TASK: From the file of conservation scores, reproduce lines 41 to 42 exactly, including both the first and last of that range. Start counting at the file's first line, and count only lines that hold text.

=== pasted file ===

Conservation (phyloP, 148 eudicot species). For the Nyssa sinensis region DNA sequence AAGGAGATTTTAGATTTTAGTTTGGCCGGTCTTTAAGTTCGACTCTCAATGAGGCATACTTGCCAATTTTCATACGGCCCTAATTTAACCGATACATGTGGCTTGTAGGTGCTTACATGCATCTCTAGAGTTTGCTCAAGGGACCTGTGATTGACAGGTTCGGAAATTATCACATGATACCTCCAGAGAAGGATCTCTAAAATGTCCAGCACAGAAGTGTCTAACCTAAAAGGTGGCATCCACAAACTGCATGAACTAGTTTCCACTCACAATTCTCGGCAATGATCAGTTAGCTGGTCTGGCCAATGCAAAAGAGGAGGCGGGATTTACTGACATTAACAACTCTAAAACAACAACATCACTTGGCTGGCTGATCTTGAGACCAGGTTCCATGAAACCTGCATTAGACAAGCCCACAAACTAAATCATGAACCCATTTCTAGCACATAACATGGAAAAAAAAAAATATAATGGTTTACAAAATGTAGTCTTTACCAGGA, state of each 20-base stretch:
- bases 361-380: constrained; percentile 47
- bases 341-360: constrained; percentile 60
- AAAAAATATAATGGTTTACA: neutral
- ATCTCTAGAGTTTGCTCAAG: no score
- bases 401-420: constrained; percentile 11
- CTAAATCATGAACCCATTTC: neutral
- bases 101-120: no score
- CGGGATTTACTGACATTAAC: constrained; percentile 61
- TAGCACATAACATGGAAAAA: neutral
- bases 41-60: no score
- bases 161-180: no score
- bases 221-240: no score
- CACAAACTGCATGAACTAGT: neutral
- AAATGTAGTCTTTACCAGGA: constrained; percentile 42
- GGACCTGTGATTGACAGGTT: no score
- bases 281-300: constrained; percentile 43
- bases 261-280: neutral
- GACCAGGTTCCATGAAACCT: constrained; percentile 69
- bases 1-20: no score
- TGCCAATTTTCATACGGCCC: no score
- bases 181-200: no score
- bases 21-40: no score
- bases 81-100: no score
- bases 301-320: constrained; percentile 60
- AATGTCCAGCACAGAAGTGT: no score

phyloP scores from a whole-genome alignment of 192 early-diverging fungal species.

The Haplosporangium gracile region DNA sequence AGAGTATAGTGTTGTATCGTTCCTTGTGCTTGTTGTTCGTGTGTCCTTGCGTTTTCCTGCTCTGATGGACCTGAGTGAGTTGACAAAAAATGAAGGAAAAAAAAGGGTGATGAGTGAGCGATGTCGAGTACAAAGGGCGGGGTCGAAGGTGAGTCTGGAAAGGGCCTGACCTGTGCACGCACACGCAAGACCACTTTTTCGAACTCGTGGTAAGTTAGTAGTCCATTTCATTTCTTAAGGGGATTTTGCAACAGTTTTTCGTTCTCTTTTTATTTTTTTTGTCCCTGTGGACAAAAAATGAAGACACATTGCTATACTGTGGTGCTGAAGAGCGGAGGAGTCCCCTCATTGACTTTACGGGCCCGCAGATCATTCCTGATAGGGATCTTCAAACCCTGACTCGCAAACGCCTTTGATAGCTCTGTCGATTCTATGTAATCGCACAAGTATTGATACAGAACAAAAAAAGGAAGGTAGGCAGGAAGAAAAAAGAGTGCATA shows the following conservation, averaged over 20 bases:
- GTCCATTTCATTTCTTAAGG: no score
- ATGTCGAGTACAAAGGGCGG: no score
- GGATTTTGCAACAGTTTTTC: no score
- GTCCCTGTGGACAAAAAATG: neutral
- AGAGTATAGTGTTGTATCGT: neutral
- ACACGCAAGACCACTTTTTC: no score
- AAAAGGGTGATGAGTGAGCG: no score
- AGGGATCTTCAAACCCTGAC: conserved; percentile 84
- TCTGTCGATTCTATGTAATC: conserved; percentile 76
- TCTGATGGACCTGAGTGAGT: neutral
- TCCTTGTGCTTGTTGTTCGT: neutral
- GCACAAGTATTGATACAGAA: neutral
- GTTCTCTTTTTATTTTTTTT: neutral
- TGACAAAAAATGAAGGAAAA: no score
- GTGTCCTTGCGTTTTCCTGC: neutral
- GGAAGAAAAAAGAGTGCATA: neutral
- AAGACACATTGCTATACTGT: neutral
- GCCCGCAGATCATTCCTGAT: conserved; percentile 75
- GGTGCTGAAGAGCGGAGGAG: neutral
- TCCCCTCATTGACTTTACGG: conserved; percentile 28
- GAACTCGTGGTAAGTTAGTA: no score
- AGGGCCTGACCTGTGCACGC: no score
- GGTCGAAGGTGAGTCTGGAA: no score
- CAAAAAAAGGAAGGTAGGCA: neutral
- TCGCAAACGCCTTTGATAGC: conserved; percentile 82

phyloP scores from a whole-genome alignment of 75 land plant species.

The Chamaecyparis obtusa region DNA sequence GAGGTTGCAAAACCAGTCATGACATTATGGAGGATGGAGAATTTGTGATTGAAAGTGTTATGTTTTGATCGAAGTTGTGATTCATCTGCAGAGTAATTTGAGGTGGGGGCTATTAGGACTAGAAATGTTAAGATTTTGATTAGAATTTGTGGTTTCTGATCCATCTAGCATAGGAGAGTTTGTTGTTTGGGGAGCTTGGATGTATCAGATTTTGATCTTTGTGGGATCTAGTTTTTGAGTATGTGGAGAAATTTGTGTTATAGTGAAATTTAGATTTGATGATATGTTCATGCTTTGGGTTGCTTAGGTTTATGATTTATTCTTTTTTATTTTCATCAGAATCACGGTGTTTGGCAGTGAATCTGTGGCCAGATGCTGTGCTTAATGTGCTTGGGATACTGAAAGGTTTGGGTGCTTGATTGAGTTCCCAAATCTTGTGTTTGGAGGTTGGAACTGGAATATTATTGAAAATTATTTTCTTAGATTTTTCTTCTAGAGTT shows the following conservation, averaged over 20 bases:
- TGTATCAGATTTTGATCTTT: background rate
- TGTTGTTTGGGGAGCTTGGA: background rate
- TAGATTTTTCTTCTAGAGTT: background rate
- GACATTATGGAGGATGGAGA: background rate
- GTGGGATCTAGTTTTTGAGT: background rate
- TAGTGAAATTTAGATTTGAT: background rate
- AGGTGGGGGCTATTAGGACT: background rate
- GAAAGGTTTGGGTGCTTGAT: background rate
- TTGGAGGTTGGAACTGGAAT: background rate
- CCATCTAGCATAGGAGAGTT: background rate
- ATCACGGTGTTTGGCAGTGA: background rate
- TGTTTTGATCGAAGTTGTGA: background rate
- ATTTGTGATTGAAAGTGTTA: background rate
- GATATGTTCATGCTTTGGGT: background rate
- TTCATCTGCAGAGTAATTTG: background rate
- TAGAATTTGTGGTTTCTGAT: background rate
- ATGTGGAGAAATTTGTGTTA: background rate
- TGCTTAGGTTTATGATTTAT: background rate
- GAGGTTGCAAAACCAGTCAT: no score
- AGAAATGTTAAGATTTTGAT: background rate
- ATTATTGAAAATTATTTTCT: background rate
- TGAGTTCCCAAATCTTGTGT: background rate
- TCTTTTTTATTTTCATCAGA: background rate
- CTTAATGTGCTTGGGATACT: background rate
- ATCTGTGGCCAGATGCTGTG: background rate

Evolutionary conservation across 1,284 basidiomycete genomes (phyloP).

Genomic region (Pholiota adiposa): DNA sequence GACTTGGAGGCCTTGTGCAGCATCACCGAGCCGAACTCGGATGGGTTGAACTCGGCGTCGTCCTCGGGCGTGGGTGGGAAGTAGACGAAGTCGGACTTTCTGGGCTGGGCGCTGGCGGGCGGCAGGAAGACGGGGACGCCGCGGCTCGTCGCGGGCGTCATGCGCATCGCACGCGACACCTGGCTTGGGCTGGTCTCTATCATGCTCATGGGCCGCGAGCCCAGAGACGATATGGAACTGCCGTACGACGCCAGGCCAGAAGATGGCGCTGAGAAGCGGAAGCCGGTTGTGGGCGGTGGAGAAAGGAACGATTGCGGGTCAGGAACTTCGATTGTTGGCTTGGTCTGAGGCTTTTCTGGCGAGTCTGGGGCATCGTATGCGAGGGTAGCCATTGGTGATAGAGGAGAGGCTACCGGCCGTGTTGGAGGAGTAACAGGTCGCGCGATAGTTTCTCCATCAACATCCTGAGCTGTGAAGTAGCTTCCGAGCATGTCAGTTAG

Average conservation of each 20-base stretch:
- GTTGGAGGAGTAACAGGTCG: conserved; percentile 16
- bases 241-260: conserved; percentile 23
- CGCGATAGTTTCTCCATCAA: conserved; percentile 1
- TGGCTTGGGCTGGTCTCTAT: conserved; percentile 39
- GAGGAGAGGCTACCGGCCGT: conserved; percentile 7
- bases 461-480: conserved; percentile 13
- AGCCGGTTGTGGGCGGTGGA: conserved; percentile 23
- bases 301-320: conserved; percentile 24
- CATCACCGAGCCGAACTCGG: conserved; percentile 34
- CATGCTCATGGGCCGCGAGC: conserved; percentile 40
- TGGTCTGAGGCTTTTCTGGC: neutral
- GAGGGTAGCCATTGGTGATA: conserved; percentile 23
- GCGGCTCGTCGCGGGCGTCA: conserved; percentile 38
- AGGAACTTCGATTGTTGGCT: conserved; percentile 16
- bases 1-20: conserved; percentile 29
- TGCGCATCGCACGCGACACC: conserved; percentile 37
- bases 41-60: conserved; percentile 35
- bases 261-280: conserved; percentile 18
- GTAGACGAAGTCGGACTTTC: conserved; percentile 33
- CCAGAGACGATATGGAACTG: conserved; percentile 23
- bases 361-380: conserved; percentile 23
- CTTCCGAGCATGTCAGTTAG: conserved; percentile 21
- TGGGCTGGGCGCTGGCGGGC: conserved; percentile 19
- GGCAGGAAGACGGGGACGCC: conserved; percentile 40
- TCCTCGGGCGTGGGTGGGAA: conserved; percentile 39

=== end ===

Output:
- GTTCTCTTTTTATTTTTTTT: neutral
- TGACAAAAAATGAAGGAAAA: no score